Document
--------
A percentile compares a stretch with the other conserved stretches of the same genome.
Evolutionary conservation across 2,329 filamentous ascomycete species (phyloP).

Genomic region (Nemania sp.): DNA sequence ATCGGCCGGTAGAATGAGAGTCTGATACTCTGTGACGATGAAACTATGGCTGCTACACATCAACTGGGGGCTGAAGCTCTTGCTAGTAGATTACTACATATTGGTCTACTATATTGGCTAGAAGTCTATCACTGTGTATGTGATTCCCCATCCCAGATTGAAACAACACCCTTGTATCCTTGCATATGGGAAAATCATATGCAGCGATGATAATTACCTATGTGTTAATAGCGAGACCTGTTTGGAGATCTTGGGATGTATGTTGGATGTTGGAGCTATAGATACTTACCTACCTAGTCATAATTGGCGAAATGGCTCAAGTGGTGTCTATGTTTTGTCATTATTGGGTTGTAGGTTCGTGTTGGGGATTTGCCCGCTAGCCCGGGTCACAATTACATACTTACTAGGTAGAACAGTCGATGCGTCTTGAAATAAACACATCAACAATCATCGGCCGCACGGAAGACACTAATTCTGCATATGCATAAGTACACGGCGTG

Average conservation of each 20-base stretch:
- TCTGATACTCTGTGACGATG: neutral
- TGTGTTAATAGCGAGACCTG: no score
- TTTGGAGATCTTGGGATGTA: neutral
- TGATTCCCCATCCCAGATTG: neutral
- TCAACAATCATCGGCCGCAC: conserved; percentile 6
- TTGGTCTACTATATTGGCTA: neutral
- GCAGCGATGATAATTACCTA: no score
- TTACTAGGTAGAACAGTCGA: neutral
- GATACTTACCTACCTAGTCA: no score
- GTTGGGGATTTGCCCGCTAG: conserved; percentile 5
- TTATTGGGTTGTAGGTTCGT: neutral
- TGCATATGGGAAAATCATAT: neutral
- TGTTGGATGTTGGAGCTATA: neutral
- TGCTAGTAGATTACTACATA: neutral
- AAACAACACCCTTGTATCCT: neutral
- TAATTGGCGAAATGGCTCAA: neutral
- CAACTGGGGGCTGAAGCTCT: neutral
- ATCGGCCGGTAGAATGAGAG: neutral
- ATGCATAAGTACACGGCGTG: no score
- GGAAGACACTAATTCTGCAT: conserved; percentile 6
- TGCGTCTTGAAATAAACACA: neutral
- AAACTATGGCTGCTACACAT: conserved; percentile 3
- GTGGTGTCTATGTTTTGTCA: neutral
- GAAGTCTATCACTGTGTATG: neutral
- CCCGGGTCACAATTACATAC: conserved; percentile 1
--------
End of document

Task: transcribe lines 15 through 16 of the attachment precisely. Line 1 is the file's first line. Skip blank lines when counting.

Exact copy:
- TTATTGGGTTGTAGGTTCGT: neutral
- TGCATATGGGAAAATCATAT: neutral